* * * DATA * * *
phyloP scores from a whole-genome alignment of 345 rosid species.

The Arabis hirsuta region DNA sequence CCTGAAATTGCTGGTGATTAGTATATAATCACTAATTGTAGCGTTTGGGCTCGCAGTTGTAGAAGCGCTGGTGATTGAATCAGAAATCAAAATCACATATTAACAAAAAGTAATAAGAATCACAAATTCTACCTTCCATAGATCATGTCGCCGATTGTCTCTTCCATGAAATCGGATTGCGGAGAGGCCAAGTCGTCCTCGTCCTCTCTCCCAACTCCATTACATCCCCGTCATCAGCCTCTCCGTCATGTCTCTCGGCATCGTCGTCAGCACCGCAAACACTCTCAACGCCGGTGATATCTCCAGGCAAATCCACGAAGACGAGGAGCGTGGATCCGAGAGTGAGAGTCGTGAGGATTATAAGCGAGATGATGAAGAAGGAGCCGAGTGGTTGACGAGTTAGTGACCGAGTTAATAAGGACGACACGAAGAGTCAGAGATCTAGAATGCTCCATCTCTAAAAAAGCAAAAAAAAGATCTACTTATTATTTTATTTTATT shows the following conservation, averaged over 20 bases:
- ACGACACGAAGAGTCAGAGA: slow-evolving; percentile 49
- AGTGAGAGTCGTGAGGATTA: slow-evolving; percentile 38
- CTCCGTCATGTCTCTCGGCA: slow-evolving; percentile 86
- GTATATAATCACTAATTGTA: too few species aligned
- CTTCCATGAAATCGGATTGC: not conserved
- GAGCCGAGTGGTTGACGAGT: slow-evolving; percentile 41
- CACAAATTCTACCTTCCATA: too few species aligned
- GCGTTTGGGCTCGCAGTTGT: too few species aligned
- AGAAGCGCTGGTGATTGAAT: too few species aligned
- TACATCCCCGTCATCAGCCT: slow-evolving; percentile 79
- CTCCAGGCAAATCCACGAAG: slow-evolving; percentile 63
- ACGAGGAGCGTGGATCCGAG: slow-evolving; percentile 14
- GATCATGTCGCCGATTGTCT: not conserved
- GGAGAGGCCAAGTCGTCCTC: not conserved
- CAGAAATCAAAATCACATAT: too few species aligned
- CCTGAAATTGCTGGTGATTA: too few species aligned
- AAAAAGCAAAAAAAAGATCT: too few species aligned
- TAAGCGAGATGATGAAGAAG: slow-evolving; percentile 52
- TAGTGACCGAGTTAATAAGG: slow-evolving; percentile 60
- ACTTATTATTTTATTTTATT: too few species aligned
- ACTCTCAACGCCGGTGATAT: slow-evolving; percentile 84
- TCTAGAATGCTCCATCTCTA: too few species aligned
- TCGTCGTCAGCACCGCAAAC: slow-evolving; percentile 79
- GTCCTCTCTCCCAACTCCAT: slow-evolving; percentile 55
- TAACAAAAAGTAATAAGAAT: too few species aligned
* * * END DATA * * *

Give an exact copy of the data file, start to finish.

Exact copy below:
phyloP scores from a whole-genome alignment of 345 rosid species.

The Arabis hirsuta region DNA sequence CCTGAAATTGCTGGTGATTAGTATATAATCACTAATTGTAGCGTTTGGGCTCGCAGTTGTAGAAGCGCTGGTGATTGAATCAGAAATCAAAATCACATATTAACAAAAAGTAATAAGAATCACAAATTCTACCTTCCATAGATCATGTCGCCGATTGTCTCTTCCATGAAATCGGATTGCGGAGAGGCCAAGTCGTCCTCGTCCTCTCTCCCAACTCCATTACATCCCCGTCATCAGCCTCTCCGTCATGTCTCTCGGCATCGTCGTCAGCACCGCAAACACTCTCAACGCCGGTGATATCTCCAGGCAAATCCACGAAGACGAGGAGCGTGGATCCGAGAGTGAGAGTCGTGAGGATTATAAGCGAGATGATGAAGAAGGAGCCGAGTGGTTGACGAGTTAGTGACCGAGTTAATAAGGACGACACGAAGAGTCAGAGATCTAGAATGCTCCATCTCTAAAAAAGCAAAAAAAAGATCTACTTATTATTTTATTTTATT shows the following conservation, averaged over 20 bases:
- ACGACACGAAGAGTCAGAGA: slow-evolving; percentile 49
- AGTGAGAGTCGTGAGGATTA: slow-evolving; percentile 38
- CTCCGTCATGTCTCTCGGCA: slow-evolving; percentile 86
- GTATATAATCACTAATTGTA: too few species aligned
- CTTCCATGAAATCGGATTGC: not conserved
- GAGCCGAGTGGTTGACGAGT: slow-evolving; percentile 41
- CACAAATTCTACCTTCCATA: too few species aligned
- GCGTTTGGGCTCGCAGTTGT: too few species aligned
- AGAAGCGCTGGTGATTGAAT: too few species aligned
- TACATCCCCGTCATCAGCCT: slow-evolving; percentile 79
- CTCCAGGCAAATCCACGAAG: slow-evolving; percentile 63
- ACGAGGAGCGTGGATCCGAG: slow-evolving; percentile 14
- GATCATGTCGCCGATTGTCT: not conserved
- GGAGAGGCCAAGTCGTCCTC: not conserved
- CAGAAATCAAAATCACATAT: too few species aligned
- CCTGAAATTGCTGGTGATTA: too few species aligned
- AAAAAGCAAAAAAAAGATCT: too few species aligned
- TAAGCGAGATGATGAAGAAG: slow-evolving; percentile 52
- TAGTGACCGAGTTAATAAGG: slow-evolving; percentile 60
- ACTTATTATTTTATTTTATT: too few species aligned
- ACTCTCAACGCCGGTGATAT: slow-evolving; percentile 84
- TCTAGAATGCTCCATCTCTA: too few species aligned
- TCGTCGTCAGCACCGCAAAC: slow-evolving; percentile 79
- GTCCTCTCTCCCAACTCCAT: slow-evolving; percentile 55
- TAACAAAAAGTAATAAGAAT: too few species aligned